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Blackfoot Pathways Sculpture in the Wild 

Blackfoot Pathways - Sculpture in the Wild


September 21, 2017

Kevin O'Dwyer

Chris Owen of Lincoln, one of more than a dozen volunteers at Blackfoot Pathways: Sculpture in the Wild, carries a bundle of willow saplings toward the growing structure, which will be home to about 10 tons of the saplings woven into a unique structure designed and built by sculptor Patrick Dougherty.

LINCOLN - Rain, snow and colder weather in the Lincoln-area high country provided relief from fires - and the resultant smoke - but caused some schedule changes for this weekend's "Festival in the Wild," a celebration of Blackfoot Pathways: Sculpture in the Wild and the work of artist-in-residence Patrick Dougherty.

The park along Montana 200 on the eastern edge of Lincoln has become a focal point for visitors to the area.

A unique, walk-in, woven-willow sculpture by the North Carolina-based artist and a corps of volunteers is taking shape rapidly under the watchful eyes of visitors and school children participating in the park's youth education program.

The weekend festival still will feature music at 4 p.m. Saturday by the popular Americana band Back Adit, but the performance won't be in the sculpture park's unheated centerpiece, a revamped Teepee Burner. Instead the Libby band will play indoors at the Montanan Steakhouse in the middle of Lincoln. Food and beverages will be available, as scheduled.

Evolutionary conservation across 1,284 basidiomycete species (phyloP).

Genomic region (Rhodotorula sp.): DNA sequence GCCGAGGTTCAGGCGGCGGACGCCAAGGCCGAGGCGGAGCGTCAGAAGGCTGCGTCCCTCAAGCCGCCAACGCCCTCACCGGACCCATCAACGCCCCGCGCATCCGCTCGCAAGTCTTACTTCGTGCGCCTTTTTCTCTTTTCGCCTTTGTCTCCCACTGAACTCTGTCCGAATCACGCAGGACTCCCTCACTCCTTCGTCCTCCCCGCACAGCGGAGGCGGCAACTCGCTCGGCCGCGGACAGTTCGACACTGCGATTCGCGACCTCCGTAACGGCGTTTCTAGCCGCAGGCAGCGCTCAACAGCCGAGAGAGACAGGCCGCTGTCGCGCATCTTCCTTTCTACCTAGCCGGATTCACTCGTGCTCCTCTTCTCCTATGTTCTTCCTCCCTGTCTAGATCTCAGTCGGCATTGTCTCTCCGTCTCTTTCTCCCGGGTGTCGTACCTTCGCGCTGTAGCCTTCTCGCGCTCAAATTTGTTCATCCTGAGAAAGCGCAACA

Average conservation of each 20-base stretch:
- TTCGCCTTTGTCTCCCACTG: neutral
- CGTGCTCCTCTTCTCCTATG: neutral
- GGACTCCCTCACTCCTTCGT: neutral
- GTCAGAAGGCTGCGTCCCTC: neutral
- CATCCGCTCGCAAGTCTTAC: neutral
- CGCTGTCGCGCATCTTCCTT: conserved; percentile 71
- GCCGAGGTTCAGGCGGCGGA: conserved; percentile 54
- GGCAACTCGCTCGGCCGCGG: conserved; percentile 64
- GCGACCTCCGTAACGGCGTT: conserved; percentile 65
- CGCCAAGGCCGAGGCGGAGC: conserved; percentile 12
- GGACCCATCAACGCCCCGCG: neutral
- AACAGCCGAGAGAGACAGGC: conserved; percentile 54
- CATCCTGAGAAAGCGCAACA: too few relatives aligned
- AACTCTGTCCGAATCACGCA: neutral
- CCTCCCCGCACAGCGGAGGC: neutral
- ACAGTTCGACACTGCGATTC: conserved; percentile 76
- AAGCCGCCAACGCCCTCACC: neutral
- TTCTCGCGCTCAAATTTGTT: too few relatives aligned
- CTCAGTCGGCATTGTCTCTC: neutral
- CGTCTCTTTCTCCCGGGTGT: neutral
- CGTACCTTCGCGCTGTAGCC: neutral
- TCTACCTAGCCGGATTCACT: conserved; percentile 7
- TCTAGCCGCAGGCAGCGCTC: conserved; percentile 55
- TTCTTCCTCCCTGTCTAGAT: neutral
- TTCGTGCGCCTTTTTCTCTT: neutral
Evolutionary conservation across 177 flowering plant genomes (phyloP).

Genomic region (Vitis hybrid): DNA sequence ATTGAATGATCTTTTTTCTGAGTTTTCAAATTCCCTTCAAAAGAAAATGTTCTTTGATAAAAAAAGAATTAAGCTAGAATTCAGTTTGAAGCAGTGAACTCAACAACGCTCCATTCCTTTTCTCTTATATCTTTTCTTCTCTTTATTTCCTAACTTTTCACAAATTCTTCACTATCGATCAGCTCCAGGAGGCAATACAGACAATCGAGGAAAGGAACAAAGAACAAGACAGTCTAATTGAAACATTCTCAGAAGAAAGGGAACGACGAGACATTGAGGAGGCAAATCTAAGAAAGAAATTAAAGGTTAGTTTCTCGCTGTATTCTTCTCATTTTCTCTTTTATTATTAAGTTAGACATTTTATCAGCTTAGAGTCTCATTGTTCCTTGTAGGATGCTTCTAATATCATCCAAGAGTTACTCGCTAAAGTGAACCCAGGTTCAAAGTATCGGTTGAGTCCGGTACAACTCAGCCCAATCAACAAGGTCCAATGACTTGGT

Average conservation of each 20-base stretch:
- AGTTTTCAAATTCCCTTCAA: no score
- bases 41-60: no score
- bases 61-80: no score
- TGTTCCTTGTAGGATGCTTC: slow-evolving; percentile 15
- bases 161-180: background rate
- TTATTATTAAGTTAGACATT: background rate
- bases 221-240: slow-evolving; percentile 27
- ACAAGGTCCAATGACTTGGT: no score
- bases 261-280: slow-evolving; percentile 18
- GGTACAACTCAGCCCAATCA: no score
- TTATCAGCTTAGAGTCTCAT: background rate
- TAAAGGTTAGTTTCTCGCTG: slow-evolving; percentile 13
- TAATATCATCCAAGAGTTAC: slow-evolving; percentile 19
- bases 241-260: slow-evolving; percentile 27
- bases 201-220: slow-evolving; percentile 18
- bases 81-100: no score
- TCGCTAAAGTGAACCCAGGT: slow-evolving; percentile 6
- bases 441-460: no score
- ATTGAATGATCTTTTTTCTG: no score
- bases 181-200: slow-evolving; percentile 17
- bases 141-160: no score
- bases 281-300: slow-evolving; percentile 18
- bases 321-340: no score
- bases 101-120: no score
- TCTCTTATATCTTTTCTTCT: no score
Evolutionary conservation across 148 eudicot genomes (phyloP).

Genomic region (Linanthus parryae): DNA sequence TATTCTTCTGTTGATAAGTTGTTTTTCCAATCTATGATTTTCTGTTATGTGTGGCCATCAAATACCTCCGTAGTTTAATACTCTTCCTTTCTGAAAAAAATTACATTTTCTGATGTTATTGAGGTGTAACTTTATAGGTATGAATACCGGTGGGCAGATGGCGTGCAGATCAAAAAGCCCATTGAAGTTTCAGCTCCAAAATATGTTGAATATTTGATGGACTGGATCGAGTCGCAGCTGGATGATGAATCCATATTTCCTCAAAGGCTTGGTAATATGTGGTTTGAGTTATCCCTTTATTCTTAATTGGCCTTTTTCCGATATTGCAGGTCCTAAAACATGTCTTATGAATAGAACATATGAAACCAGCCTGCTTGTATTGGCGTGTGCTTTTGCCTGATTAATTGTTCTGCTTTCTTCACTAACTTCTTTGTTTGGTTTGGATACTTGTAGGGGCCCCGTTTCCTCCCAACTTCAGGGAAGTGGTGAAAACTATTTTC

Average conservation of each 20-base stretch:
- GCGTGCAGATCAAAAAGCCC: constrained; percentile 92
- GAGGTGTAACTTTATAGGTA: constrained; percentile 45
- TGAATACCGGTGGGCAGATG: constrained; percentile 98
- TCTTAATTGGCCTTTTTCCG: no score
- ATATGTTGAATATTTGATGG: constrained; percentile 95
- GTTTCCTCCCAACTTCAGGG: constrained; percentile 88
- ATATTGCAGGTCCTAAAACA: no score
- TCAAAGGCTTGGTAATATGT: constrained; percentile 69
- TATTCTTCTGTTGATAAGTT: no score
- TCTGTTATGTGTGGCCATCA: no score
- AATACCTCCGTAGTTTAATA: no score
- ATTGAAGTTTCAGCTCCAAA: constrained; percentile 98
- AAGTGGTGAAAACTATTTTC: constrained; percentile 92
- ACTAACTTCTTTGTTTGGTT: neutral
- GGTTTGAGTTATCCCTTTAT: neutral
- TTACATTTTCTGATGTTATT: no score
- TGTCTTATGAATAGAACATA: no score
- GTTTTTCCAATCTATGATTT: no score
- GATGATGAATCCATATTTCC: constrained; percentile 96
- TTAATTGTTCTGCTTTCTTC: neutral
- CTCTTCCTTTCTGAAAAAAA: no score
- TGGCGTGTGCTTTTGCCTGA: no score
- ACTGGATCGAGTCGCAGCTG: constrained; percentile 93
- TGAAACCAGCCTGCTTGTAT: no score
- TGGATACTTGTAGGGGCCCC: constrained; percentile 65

A "community weave" and tours Saturday and Sunday at the park on the east edge of Lincoln will proceed as planned, but the music set for Sunday in the Teepee Burner has been canceled.

An auction to raise money for the sculpture park still will occur at the Montanan Steakhouse starting at 5 p.m. Friday, featuring drinks and fun. Auction items including motor scooters, artworks and antiques will be on display in the steakhouse starting at noon Friday.

The auction will be conducted online. Participants also may view auction items at, where they can sign up to bid. Computers will be provided at the steakhouse for attendees wishing to bid.

After the auction Dougherty will talk about his work, including the massive piece now taking shape at the Lincoln sculpture park.

Kevin O'Dwyer

Students from school in Seeley Lake Tuesday explore Ponderosa Whirlpool, a work by Chris Jury of the United Kingdom, one of last year's artists in residence at Blackfoot Pathways: Sculpture in the Wild. Each day through next week students from around the region will explore the park and participate in weaving willow saplings into a sculpture of their own.

The official launch of the Lincoln installation will be at 4:30 Sep. 29 (a Friday), followed by music by the Steven Gores Band.

The artist has created more than 300 large-scale temporary sculptures worldwide. Since building his first sapling structures in 1982, Dougherty has traveled throughout the world to create large-scale temporary installations for museums, sculpture parks, botanical gardens, private residencies, and art festivals.

During construction, Dougherty said, "the line between trash and treasure is very thin, and the saplings littering the ground during the building phase may appear to be cluttered piles of yard waste."

However, "as unlikely as it seems," he said, "many of the drawing conventions that we all used in school to draw interesting pictures are the same techniques I employ to build the drawn surfaces of my oversized sculptures.

"As the form materializes day after day, those who see it become more convinced, until opening day when the work is complete in its intentions."

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